It was the following scene—a scene that takes place on the Washington Avenue Bridge, a scene that remained in the story—that was pivotal to Baxter. He read aloud the key sentence: “Irony was the new form of chastity and was everywhere these days. You never knew whether people meant what they said or whether it was all a goof.”
“And that’s the sentence that made me know I had a book,” he said.
And then questions, answers: He discussed that “dry patch” (“I like to think every writer experiences this. It feels a little like depression," he said, when no topic or subject seems appealing to write about. "It just feels like luck when a subject arrives and you think, ‘That’s something I can do. That’s something I want to do.’”) and themed collections (“You write these stories and you find out sort of belatedly what you’re writing about. My second collection, ‘Through the Safety Net,’ was about people who have had the rug sort of pulled out from under them. Though I didn’t realize until I was about three-quarters through it that that’s what it was about”) and about which is easier to write about, vices or virtues (“Oh, vices. Vices are much more interesting. Misdeeds—they interest us”).
The bookstore grew warm, those standing shifted from foot to foot, but nobody wanted to leave. Baxter wrapped things up. He looked out at the crowd, at his brother, his daughter-in-law, his students, his colleagues, his fellow writers, and his friends.
“I’m going to be on this book tour for some time,” he said, “and I just have to say I don’t expect ever to be in a room with so many people I care about. So, thank you. Thank you.”
You don’t have to spend National Readathon Day reading “Beowulf,” one of the oldest texts in the English language, but you could. And if you did, you would have a lot of company.
This Saturday (Jan. 24) has been designated National Readathon Day by the good bookish folks at the National Book Foundation, and people across the country are being challenged to read for four hours straight, from noon to 4 p.m. (Snack breaks acceptable.)
The good bookish folks at Magers & Quinn in Minneapolis’ Uptown are taking this one step further: They challenge people to read in Old English for four hours. They are hosting a marathon session of “Beowulf,” the oldest surviving epic poem in the English language. The event will begin precisely at noon with these immortal words:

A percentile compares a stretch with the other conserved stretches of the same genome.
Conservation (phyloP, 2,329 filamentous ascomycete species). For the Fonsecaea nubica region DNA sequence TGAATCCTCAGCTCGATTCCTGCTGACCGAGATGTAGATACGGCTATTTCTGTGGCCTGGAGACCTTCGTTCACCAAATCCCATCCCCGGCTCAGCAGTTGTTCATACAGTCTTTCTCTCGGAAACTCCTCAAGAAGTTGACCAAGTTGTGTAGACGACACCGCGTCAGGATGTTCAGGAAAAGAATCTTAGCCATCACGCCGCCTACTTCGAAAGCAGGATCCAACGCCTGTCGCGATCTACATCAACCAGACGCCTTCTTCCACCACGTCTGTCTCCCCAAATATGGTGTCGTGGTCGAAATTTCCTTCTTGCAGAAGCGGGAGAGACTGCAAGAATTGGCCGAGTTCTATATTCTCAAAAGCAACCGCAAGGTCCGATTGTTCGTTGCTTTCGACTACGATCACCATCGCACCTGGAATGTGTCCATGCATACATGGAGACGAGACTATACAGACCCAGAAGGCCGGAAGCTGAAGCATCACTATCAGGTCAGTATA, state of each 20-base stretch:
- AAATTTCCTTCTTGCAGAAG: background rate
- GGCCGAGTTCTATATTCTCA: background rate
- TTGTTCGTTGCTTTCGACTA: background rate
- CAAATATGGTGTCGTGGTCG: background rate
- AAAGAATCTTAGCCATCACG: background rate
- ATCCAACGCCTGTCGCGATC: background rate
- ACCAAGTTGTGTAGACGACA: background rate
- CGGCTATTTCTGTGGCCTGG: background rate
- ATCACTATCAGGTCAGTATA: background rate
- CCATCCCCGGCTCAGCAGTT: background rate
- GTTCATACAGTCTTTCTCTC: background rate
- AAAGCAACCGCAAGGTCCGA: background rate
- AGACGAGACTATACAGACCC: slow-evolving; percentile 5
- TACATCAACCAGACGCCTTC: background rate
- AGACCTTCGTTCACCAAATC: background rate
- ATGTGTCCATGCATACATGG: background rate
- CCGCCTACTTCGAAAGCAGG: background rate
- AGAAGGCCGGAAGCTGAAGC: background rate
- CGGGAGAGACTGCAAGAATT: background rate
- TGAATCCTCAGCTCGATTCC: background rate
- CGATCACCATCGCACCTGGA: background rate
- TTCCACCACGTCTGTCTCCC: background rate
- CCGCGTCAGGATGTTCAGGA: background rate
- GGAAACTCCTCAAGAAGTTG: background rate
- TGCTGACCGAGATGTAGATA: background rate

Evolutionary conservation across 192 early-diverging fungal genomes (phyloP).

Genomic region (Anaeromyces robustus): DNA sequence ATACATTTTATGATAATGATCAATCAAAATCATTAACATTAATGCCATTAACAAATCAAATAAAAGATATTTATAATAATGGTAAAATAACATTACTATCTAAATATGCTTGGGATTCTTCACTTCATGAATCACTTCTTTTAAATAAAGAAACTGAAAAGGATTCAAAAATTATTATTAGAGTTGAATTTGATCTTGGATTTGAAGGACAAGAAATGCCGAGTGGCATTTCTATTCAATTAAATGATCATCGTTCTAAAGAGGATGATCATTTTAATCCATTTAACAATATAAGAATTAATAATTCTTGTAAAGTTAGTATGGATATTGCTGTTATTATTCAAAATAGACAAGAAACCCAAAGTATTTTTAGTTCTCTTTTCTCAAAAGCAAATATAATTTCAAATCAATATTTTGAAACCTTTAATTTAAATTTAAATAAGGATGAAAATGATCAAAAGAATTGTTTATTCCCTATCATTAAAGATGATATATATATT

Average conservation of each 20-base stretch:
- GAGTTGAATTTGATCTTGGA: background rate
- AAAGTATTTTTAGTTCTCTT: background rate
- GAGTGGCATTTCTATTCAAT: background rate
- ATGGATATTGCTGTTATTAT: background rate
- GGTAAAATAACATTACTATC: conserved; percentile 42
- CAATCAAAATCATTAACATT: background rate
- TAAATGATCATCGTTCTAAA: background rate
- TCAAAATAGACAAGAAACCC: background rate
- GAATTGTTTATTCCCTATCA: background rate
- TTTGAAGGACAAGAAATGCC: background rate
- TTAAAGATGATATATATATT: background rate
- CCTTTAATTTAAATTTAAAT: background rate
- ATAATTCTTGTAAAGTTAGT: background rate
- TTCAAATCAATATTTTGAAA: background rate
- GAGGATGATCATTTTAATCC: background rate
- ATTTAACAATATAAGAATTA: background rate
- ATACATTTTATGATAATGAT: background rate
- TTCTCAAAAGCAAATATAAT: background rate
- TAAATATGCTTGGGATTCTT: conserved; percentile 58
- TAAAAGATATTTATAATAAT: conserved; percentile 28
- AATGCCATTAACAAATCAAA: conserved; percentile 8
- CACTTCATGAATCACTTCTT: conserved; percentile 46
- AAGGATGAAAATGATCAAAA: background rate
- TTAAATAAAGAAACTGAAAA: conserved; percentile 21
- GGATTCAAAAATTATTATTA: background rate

“Hwæt! Wé Gárdena in géardagum þéodcyninga þrym gefrúnon· hú ðá æþelingas ellen fremedon.”
(Although chances are they will be translated into standard English, which would sound more like this: "So. The Spear-Danes in days gone by and the kings who ruled them had courage and greatness." )(Seamus Heaney translation.)
And on it will go until the poem ends right around 5 p.m.
The bookstore has lined up a host of willing readers, including novelist Peter Geye and National Book Award-winning writer Will Alexander, but a few five-minute slots remain open. Sign up at http://tinyurl.com/lbq2pb6.
Donations and pledges raised during the Readathon will go to the National Book Foundation, which supports reading, writers, and the National Book Awards.
Kristal Leebrick's prize-winning love poem has it all: winter, North Dakota, young love, first love, the northern lights, sentimentality, and the wise perspective of later years. It's evocative without being sweet, nostalgic without being mawkish, and it attracted the admiration of the three fine judges of Common Good Books' second annual Love Poems competition, who awarded it first prize.
Leebrick lives in St. Paul, edits a monthly newspaper, and is the author of "Dayton's: A Twin Cities Institution."
The four runners up in the competition are:
Edwin Romond of Wind Gap, Penn.
Kathleen Novak of Minneapolis
Ann Harrington of St. Paul
and Chet Corey of Bloomington.
Judges were Garrison Keillor, Patricia Hampl and Tom Hennen; Leebrick wins $1,000 and the four runners-up each with $250. May they spend it on fine pens, thick journals, and lots of books!
Here is the winning poem:
New Year Love
I remember our breath
in the ciy air
and how the northern lights gathered
in a haze at the horizon,
spread up past the water tower
then vanished into the dark.
I remember that January night in North Dakota:
We left the dance,
the hoods of our dads' air force parkas zipped tight,
our bare hands pulled into the coat sleeves.
into the wind
down the drifting sidewalks of our eight-grade lives
to the brick-and-clapboard row houses on Spruce Street.
We ducked between buildings
and you pulled me close.
A flickering light from someone's TV screen.
A kitchen window.
Your fingers tracing my face.
Your hair brushing my eyes.
Your skin, your lips.
I remember that January night in North Dakota,
but I can't remember you rname.